Most Read Contributor in New Zealand, September 2016
A decision last week by the United Kingdom Supreme Court
on when a final judgment may be set aside because a party failed to
disclose relevant information provides a timely reminder of the
importance in litigation of properly locating and disclosing all
The case1 is the latest in the long-running
litigation concerning the rights of Chagos Islanders to return to
the homeland from which they were evicted in 1973.
At issue was whether a 2008 judgment2 of the House of
Lords, which upheld the validity of a 2004 rule prohibiting the
Islanders from returning, should be set aside due to a
"culpable" but not deliberate failure to disclose a draft
of the expert report on which the UK government relied in making
the 2004 rule.
The draft had been requested but could not be found prior to the
House of Lords' determination. It was subsequently discovered
in an off-site archive.
The Supreme Court found that the Secretary of State had breached
his duty of candour in failing to disclose the document but
declined 3:2 to re-open the House of Lords' decision.
Although the breach was "clearly capable" of
subjecting the other party to an unfair procedure that could
warrant setting a final judgment aside3, the majority
was not convinced that full disclosure would have led to a
New Zealand examples
In Banks v R4, the Court of Appeal recalled
its decision to order a retrial of John Banks and entered an
acquittal after the late disclosure of material that contradicted
aspects of the Crown's case. The Court found that, in light of
the stance the Crown took in resisting the appeal, the failure to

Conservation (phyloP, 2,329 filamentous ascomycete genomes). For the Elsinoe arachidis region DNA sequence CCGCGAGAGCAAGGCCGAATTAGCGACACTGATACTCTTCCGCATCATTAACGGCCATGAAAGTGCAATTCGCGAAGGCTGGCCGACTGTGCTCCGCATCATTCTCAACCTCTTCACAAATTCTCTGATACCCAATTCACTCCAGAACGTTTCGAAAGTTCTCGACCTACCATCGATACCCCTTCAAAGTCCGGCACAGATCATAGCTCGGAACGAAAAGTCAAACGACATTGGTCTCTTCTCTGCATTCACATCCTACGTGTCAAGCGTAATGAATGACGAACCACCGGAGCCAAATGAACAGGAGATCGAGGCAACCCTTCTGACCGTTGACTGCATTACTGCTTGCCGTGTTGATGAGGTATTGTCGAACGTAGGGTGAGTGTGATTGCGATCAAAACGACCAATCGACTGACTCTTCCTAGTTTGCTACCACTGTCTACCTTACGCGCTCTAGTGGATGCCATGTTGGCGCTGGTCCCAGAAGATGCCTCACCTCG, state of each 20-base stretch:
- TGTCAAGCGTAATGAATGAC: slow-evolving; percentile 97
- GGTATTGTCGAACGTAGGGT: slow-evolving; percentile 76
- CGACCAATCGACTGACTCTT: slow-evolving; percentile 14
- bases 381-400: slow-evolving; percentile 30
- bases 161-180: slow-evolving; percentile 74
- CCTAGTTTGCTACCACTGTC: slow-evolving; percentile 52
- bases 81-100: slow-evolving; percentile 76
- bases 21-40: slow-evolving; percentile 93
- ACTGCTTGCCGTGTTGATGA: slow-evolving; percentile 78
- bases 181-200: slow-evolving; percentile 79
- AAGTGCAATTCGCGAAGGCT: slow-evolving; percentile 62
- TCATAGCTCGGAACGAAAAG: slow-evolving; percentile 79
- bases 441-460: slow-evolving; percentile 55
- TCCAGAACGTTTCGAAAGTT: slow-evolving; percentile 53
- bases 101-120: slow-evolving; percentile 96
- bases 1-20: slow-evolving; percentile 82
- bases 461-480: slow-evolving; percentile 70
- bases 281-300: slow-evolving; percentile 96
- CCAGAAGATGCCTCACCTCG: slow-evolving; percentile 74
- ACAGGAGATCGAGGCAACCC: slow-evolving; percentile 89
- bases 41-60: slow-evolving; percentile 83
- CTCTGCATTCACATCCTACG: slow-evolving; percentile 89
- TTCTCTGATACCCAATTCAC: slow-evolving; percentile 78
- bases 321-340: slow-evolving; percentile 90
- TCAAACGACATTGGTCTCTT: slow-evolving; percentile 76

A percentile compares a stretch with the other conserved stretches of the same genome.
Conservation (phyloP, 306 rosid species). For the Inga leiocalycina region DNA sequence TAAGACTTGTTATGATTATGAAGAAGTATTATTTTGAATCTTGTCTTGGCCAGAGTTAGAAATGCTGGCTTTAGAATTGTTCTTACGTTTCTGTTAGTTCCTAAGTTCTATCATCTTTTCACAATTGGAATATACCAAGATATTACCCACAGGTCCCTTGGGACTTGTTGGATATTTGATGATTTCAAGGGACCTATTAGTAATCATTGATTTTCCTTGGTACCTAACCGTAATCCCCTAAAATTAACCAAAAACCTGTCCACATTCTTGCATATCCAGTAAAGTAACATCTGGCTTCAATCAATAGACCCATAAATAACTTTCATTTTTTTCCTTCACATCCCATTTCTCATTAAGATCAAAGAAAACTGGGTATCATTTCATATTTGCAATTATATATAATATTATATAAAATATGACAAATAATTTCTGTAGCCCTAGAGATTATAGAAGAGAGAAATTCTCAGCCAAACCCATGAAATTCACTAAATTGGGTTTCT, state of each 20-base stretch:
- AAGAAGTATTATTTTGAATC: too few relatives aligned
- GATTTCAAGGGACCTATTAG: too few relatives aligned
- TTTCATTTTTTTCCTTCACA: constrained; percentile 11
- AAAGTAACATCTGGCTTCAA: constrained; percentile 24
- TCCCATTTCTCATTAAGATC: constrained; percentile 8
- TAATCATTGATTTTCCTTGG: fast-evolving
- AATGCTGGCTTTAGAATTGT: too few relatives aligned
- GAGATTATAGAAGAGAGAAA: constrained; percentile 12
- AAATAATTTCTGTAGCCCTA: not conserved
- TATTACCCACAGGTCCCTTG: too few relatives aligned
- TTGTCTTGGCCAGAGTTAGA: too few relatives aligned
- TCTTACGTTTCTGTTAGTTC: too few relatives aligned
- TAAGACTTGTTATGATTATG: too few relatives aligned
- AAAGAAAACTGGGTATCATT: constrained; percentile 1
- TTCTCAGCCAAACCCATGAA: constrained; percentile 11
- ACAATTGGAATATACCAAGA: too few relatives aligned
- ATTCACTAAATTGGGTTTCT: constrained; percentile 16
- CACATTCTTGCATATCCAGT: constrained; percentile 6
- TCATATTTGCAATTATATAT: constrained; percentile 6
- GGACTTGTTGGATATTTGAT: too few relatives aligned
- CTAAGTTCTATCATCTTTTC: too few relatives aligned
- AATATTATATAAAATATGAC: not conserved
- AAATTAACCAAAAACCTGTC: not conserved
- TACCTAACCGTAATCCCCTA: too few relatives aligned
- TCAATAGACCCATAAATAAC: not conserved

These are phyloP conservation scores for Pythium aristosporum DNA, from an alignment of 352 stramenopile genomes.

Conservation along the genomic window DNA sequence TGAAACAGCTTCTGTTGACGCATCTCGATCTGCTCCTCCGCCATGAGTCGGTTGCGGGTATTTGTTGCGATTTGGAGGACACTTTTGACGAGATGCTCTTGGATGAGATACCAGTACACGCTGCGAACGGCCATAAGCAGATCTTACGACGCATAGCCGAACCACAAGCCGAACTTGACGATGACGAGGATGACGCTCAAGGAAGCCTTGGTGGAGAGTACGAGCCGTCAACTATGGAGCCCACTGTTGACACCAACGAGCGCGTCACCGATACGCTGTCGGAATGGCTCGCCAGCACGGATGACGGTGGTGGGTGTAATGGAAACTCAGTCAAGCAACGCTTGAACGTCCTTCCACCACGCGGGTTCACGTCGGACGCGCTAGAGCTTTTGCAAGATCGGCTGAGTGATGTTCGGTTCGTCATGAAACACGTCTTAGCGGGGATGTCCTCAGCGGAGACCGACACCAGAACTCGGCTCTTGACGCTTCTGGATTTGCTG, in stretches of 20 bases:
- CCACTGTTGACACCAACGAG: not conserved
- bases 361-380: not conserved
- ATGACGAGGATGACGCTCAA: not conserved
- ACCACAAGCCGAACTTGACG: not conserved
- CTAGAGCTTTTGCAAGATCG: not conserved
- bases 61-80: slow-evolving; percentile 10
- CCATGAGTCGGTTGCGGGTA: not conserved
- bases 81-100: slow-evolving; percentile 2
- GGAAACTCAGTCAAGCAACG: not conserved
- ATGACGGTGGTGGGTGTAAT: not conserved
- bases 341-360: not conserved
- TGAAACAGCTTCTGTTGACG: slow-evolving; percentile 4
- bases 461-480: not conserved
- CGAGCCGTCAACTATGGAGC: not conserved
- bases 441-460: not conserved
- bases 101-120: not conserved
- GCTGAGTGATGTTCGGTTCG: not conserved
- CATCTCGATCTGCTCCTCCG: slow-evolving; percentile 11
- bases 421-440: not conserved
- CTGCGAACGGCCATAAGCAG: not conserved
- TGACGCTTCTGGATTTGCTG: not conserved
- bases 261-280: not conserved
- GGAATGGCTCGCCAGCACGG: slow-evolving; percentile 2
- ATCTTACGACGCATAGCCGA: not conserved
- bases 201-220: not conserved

disclose was a "serious error of process" which had the
effect of misleading the Court.5
Similarly, in Elvidge v ASB Bank Ltd6, the
Court rescinded an order for security for costs after finding that
the applicant had misled the Court by not fully disclosing all
relevant information in circumstances where it had invited the
Court to accept its evidence as complete and
Both decisions are notable for the rejection of arguments that
non-disclosure was permissible because the information was not
relevant or material.
A comprehensive search of records has always been an essential
component of litigation preparation. Most searching and disclosure
is now electronic in form, which introduces practical and technical
The consequences of failing to comply, even inadvertently, with
disclosure obligations are serious. They may include adverse costs
orders, judicial censure and even the reversal of a favourable
judgment. Courts will scrutinise carefully claims that the
undisclosed documents were unimportant and will ordinarily insist
on full disclosure. If failure to disclose has misled the Court, or
could have impacted the Court's decision, a final decision can
1R (on the application of Bancoult (No
2)) v Secretary of State for Foreign and Commonwealth Affairs
 UKSC 35. 2R (Bancoult) v Secretary of State for Foreign and
Commonwealth Affairs (No 2)  UKHL 61,  AC
453. 3 At  per Lord Mance. 4Banks v R  NZCA 182. 5 At  and . 6Elvidge v ASB Bank Ltd  NZHC 44. 7 At .
The information in this article is for informative purposes
only and should not be relied on as legal advice. Please contact
Chapman Tripp for advice tailored to your situation.
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Parties have agreed on the resolution themselves, so it is often more practical for their own particular circumstances.
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